Monday, September 13, 2010
Giant Bubbles By the Sea
In 1722, when Johann Sabastian Bach wrote Prelude No. 1 in C, he was already way ahead of his time. He knew he'd have to wait for YouTube to be invented before the perfect video (featuring the prelude as soundtrack) would come along. No problem, he could wait. In the meantime -- it being the 18th century -- Bach had a lot on his plate. There were cantatas to write, children to conceive and wigs to powder.
The planets started to align for Johann in the 20th century, when Mr. and Mrs. Johnson named their son "Sterling." Even in diapers, the baby already had a sterling reputation. His parents knew that STERLING JOHNSON (a perfect 15-letter crossword centerpiece), would make a puzzlemaker smile and dot the grid with circles (bubbles!) that contained a secret message as the puzzle solution unfolded.
True to his name, Sterling took the road not travelled by. He became a Bubblesmith. He creates giant rainbow bubbles on the beach. Children run through the bubbles while adults dart out the way and record the action on their iPhones. The bubbles live for but a few seconds, then disappear in one backward motion, as though they've been backspaced in mid air.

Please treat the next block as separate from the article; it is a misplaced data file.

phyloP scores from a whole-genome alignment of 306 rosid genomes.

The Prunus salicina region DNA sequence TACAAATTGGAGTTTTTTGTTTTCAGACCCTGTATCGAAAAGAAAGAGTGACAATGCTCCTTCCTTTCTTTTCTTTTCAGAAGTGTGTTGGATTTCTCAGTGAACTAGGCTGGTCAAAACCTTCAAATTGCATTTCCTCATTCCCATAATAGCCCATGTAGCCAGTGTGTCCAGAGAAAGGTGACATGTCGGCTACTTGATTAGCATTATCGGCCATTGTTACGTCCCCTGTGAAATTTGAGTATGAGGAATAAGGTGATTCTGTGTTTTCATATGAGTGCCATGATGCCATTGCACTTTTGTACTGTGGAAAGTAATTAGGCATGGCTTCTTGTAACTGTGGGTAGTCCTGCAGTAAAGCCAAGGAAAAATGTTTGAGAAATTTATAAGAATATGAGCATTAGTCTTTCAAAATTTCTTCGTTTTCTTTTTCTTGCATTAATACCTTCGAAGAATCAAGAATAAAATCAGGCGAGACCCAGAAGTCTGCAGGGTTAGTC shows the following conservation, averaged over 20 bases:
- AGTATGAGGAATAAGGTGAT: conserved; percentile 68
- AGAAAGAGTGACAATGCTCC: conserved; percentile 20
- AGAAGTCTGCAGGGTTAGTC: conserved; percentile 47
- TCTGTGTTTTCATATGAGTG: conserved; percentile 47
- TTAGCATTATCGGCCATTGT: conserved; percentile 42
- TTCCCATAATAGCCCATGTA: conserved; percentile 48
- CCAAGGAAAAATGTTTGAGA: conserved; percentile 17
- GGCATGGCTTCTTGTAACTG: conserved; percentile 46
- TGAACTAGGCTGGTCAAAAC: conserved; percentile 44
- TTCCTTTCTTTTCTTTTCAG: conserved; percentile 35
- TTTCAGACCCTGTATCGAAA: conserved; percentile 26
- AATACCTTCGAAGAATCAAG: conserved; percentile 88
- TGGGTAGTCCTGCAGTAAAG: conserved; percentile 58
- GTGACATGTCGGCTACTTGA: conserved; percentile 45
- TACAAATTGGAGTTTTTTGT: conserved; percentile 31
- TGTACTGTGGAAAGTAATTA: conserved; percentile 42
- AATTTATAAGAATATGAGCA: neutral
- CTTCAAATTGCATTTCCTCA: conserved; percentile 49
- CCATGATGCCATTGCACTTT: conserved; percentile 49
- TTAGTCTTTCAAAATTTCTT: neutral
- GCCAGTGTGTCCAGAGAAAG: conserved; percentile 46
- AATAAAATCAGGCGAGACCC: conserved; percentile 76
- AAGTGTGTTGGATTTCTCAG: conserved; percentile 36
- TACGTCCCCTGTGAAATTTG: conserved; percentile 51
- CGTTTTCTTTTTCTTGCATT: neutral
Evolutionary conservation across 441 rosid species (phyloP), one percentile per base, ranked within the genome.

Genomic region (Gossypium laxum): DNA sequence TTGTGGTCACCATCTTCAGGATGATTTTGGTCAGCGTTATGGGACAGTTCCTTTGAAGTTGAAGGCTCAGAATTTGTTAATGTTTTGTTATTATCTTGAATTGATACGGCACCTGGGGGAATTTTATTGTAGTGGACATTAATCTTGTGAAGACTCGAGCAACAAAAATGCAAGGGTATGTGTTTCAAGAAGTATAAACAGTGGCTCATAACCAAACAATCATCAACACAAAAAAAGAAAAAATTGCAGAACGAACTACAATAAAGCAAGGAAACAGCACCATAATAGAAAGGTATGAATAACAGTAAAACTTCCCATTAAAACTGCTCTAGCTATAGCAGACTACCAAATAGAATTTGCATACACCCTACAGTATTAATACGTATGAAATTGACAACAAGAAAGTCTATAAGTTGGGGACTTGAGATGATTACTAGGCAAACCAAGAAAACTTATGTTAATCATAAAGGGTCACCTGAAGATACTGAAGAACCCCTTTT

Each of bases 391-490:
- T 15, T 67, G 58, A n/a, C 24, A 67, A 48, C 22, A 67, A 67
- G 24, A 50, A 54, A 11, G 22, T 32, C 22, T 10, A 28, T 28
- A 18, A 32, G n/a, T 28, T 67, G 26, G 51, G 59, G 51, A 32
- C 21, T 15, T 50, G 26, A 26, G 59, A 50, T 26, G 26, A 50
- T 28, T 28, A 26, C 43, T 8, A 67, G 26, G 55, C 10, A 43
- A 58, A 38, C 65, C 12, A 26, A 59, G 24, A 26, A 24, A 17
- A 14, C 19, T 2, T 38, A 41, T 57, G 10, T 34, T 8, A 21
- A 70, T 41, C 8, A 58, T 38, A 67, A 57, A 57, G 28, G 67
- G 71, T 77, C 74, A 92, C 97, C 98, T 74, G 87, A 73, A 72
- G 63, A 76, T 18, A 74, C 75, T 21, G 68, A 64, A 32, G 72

I think I've found a new definition for PEACE OF MIND: Mutant rainbow bubbles by the sea. This short video features a perfect soundtrack that, mercifully, avoids any reference to Don Ho's Tiny Bubbles. Bach's music is front and center --- yay! It's the Prelude No. 1 in C, performed in a nice, slow tempo. The arpeggiated chords sound like bubbles to me. Do you hear them? (Or . . . am I simply unwell?)
It's been a challenging week, personally, professionally and everything-ly. I sure could use more solutions and fewer puzzles. My grid has no numbered boxes or clues . . . it's simply a solution floating by, ready to pop and disappear at any moment.
And since it's Monday . . . I'll need to hear Bach and look at giant rainbow bubbles by the sea.
Sterling Johnson, to the rescue . . .
Via Nathan Bransford